My travels are, often, a familiar picture of my life altogether. I let my travel flow. I don’t plan itineraries. I don’t mark spots I should see. If something speaks to my heart, I stop there and seek it, with my eyes and with my heart. I find similarities in Sahid. Perhaps, it’s a reason why we gel well together. In almost a year since knowing him, he has become not only my best friend and my somewhat Indian dad (as my extremely sarcastic sister puts it), but also the best travel buddy in my life—a title that no one else—I’m sure—will come to acquire throughout my life.
So when we thought of going to Nongnah, we didn’t just go to Nongnah, but we went to hillocks and hills and walked along the paddy fields and bathed in rivers. We stopped by small streetside stalls run by lovely Khasi women and sipped tea—their smoke disappeared into the thin air. Khasi men, quite shy, sat on small wooden benches, stomaching plates of rice. Worn-out blankets wrapped their small bodies, bringing solace in the setting winter morning.
The pinewood forest was just another stopover for me and Sahid. But for both of us, it brought peace. It’s the kind of peace pleated in a quiet corner in a busy coffee shop, playing jazz all day long.
I still remember how the warm sunlight flickered through the pine tree needles, slowly kissing my bare skin. I napped on the grass, looking at the patches of blue sky appearing through the pinewood jungle. There was nothing, except for the occasional hum of the breeze-stirred pine trees. At that moment, I was just a girl sleeping on a patch of grass in a pinewood forest in a faraway place. Nothing in the world mattered.
And if peace had a moment, that would be it.
The village meeting
On the same day, we reached Nonglang, only because we read about a homestay on someone’s dodgily put up online travelogue. To find Nonglang, you have to come to Mawkyrwat. It’s the district headquarters of South West Khasi Hills. When you are driving in the rural countryside of Meghalaya, Google abandons you. We can’t, don’t, and won’t complain. When google ditches you, you turn into human google. Sahid and I often stop our car, and peep our—or mostly mine—head(s) out of the window to ask directions from random strangers. These queries about road directions often turn into friendly banter and chance gatherings. Sometimes, teenage boys shy away and laugh. Kids would give us fresh fruits they had just plucked from the wild trees. Why would one need Google when strangers shower you with love?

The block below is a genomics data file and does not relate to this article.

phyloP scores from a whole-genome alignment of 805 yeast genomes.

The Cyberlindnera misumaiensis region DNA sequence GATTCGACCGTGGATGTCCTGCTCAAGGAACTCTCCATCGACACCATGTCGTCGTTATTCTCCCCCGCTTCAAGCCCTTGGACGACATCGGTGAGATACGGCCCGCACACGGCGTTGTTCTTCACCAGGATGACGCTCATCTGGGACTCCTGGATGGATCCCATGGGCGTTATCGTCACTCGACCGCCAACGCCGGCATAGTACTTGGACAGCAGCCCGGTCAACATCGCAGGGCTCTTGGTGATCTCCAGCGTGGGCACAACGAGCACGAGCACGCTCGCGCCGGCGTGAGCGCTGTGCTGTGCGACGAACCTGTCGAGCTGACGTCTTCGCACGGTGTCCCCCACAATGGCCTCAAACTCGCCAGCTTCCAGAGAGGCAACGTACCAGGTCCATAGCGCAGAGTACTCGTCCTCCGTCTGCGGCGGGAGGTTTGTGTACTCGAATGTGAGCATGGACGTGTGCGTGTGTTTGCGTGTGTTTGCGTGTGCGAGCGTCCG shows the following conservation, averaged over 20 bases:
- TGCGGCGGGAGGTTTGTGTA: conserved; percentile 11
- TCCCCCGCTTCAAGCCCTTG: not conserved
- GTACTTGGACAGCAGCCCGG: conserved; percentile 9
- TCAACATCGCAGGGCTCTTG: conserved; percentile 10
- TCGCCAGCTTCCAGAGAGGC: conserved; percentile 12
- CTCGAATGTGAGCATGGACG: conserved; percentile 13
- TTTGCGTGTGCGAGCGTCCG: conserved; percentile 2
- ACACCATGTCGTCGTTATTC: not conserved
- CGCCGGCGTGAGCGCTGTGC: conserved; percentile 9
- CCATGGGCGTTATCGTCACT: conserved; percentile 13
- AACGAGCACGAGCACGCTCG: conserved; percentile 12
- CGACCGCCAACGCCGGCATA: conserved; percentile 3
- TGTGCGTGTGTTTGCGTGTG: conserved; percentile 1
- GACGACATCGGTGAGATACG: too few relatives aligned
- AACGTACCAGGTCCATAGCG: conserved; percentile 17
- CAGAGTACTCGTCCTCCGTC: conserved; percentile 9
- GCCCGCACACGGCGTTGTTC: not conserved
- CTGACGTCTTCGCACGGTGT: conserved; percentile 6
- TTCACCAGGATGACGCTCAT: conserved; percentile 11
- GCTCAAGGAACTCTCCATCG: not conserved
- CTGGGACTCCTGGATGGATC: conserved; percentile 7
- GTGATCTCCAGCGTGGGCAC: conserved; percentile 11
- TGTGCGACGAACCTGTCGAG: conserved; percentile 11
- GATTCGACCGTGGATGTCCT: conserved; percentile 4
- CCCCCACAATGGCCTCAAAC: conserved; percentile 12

To reach Nonglang, our human google reached out to about 20 strangers—perhaps, more. After reaching our community-run lodge, we left to see a park of monoliths. This monolith park was someone’s meeting place in the past. It resembles a giant gathering where Khasi rulers addressed the village matters. When we came to the meeting place, the setting sun stretched lazily over the far-flung hills, changing the skies from yellow to orange, red and pink.